Avoid loneliness, not solitude
Is it solitude, or loneliness that haunts us most? Can solitude be a positive force, inspiring us to greater heights to creativity? Has the expression of solitude in cinema been adequate enough?
These were some of the burning questions that were part of the fascinating a discussion during the 5th Cinefan, the festival of Asian Cinema being held in Delhi. Moderated by Cinemaya co-founder Latika Padgaonkar, the two-day seminar saw a number of Cinefan delegates as well as invitees participate.
Prasanna Withanage, filmmaker from Sri Lanka and a jury member here looked at the way war had disrupted the way of life and created solitude. He looked at displacement caused by war and the wiping out of men from many families. A situation that caused the women to take up the roles hitherto done by men - and more often than not this involved decision-making - always a lonely job. He looked at the way cinema had captured the long ethnic struggle between the Sri Lankan government and the Tamil groups which had not just wracked the north of the island, but also made many women widows, and decision makers.
German Ron Holloway sounded out a theme that many later speakers also spoke on in different ways - the intrusion of technology and the increasing need for solitude in a cacophonic world. He emphasised that he did not feel the need to remain connected all the time and instead the solitude that he got instead was a valued gift, which helped in creativity.
Filmmaker Fatemeh Mohamed-Aria from Iran too spoke of the war between her country and Iraq, which had destroyed so many homes and left a lot of people lonely. She also spoke of the increasing potpourri of races that was a result of the mixing of different cultures - the possibility of a child having a father from one country and a mother from another one - and the resultant solitude that an offspring might experience was reducing as the more and more such children were being born.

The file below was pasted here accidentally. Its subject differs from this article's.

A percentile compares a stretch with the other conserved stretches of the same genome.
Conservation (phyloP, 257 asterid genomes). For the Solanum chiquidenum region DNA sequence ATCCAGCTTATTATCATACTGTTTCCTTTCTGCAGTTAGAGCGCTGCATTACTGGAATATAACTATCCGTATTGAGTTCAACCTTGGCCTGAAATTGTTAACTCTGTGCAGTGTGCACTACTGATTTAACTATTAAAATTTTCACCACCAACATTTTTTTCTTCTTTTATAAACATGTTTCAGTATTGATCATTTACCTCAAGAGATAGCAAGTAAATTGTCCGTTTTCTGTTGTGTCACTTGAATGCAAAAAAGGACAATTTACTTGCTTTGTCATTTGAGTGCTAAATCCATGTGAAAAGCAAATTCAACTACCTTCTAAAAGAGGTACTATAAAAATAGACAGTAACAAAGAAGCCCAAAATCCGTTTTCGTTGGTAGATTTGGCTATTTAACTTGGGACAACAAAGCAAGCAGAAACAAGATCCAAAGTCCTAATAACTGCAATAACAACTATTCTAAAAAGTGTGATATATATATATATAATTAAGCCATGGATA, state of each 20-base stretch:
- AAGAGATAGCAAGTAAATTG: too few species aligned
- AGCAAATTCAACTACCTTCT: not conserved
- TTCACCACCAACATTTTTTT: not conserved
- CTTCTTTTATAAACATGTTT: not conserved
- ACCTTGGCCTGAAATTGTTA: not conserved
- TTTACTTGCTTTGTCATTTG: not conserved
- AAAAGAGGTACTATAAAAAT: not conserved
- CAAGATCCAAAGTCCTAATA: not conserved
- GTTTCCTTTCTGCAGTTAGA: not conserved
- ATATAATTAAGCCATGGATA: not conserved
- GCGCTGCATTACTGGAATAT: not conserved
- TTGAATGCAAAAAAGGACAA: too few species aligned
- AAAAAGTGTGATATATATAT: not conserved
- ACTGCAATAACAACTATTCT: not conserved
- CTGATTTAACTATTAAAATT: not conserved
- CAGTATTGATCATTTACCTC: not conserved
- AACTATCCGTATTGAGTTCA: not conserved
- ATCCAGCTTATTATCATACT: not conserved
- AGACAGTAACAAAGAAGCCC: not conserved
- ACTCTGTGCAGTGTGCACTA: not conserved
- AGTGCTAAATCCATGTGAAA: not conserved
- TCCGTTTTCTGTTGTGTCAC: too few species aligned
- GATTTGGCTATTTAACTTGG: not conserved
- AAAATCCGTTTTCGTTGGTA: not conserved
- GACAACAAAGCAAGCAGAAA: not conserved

She also regretted that the fact that her country allowed for so little solitude and she had to get out to find time for herself, for solitude.
Sociologist Ashis Nandy said that while solitude can be cultivated, and is something desirable, loneliness is something that comes from without, it cannot be cultivated.
Kolkata-based filmmaker Ashoke Visvanathan too spoke of the great rate of change that the current times and the way cinema too tended to express these. He looked at the way Goddard used Brechtian techniques to bring the effects of alienation in cinema, while the experimentation today was just within the accepted structure. Commenting on the 'moronic reality', especially in India, he expressed the loneliness of estrangement, of the ethnicity and the emerging actual physical walls between people. Highlighting the stand he has adopted in his latest film Byatikrami, where he is sympathetic to the woman who falls in love with her brother-in-law, he says there is definitely a place for moment of madness in our lives.
Marilou Diaz-Abaya from Philippines spoke eloquently of the fisherman and farmers - both of whose work involved a lot of solitude, of spending time with themselves. Blaming urbanisation for the destruction of this valued system, Diaz-Abaya said people in the cities experience a different kind of solitude - which is loneliness. Showcasing her experience in war torn Mindanao island of southern Philippines, where a separatist movement is on, she said she was the only one in solitude there. Everywhere in war there was togetherness, love, kindness, generosity - all of which not just survived but also prevailed.
And yet in the north, in mainstream Philippines, most people hated the south, and in such a situation, to make films about on separatism were lonely experiences. She said that she coped by making films, bringing the stories of the south to the north, where the silences were positive, and solitude could be wonderful opportunity - to learn, absorb and grow.